New Jersey’s rising minimum wage is another blow to struggling small businesses

New Jersey’s rising minimum wage is another blow to struggling small businesses

TRENTON, N.J. – New Jersey’s minimum wage will automatically rise fro $11 per hour to $12 per hour on January 1, 2021, and critics say it’s only the latest blow for small businesses battered by COVID-19 restrictions.

“Just yesterday there was an article highlighting nearly 70 popular restaurants that have had to close permanently since COVID began, yet we are going to force businesses barely hanging on to absorb a wage increase that many were already going to struggle with,” Assemblywoman Serena DiMaso (R-13) on Wednesday. “There has been bipartisan legislation out there to delay the minimum wage increase. Now more than ever it seems critical that we call an emergency legislative session to delay this increase. Our small businesses are suffering, livelihoods that took a lifetime to build in pursuit of the American dream have been crippled, and if this minimum wage increase proceeds, it certainly won’t be COVID that is to blame.”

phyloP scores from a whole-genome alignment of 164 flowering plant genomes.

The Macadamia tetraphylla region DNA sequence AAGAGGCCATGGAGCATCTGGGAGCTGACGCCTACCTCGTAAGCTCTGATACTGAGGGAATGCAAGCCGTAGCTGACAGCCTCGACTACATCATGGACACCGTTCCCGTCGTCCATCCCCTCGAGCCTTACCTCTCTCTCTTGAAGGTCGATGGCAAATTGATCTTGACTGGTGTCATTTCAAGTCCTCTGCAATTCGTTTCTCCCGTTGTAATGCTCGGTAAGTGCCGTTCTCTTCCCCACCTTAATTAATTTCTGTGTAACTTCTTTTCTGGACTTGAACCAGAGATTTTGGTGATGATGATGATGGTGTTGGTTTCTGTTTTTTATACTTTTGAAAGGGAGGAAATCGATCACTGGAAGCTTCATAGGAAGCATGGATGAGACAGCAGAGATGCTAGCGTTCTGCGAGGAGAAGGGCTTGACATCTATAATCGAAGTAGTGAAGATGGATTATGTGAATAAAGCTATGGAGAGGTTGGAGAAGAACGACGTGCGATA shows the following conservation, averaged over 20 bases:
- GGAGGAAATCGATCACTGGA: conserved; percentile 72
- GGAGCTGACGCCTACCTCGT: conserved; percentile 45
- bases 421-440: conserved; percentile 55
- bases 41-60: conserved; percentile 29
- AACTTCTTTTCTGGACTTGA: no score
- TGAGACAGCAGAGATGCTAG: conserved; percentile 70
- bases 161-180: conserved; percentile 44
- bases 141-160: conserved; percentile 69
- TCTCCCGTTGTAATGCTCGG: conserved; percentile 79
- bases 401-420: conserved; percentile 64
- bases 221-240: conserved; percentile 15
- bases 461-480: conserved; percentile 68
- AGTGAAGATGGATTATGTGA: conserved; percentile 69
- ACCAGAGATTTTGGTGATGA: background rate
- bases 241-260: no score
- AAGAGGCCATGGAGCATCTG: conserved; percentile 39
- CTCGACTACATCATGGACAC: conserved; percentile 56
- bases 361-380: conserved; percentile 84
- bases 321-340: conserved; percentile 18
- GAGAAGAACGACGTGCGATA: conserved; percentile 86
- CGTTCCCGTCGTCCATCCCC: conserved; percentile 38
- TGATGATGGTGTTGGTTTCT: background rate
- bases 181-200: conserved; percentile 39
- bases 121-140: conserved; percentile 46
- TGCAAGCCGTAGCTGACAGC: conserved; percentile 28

New Jersey’s minimum wage will continue to rise automatically – until it hits $15 – due to a 2019 law change affirmed by Governor Phil Murphy. Post-$15 increases will be tied to the Consumer Price Index.

A recent Harvard survey found over 31% of New Jersey businesses having failed in 2020.

Restaurants in the Garden State have been particularly hard hit by an ongoing 25% occupancy limit for indoor dining.

“Here we are, nine months into the pandemic, millions having been unemployed, segments of our economy on life support, and the minimum wage is set to increase yet again in the next few days,” said state Senator Declan O’Scanlon (R-13) in a statement accompany DiMaso’s. “We are left with no option for a discussion about delaying that increase. It is statutorily an impossibility.  It would make perfect sense to have an emergency session to pass legislation suspending the increase for at least six months, but that would be good government, and this is Trenton.

“We all want everyone to have the opportunity to prosper and to make as much money as possible,” O’Scanlon added. “Some increase to the minimum was justifiable back in 2019 when we enacted it. But rigid, substantial ongoing increases – with no flexibility or safety valve in the face of economic downturn – were ill advised when enacted and totally counter-productive now. To increase economic stress on businesses desperately struggling to survive, desperately struggling to avoid laying people off, is insanity.”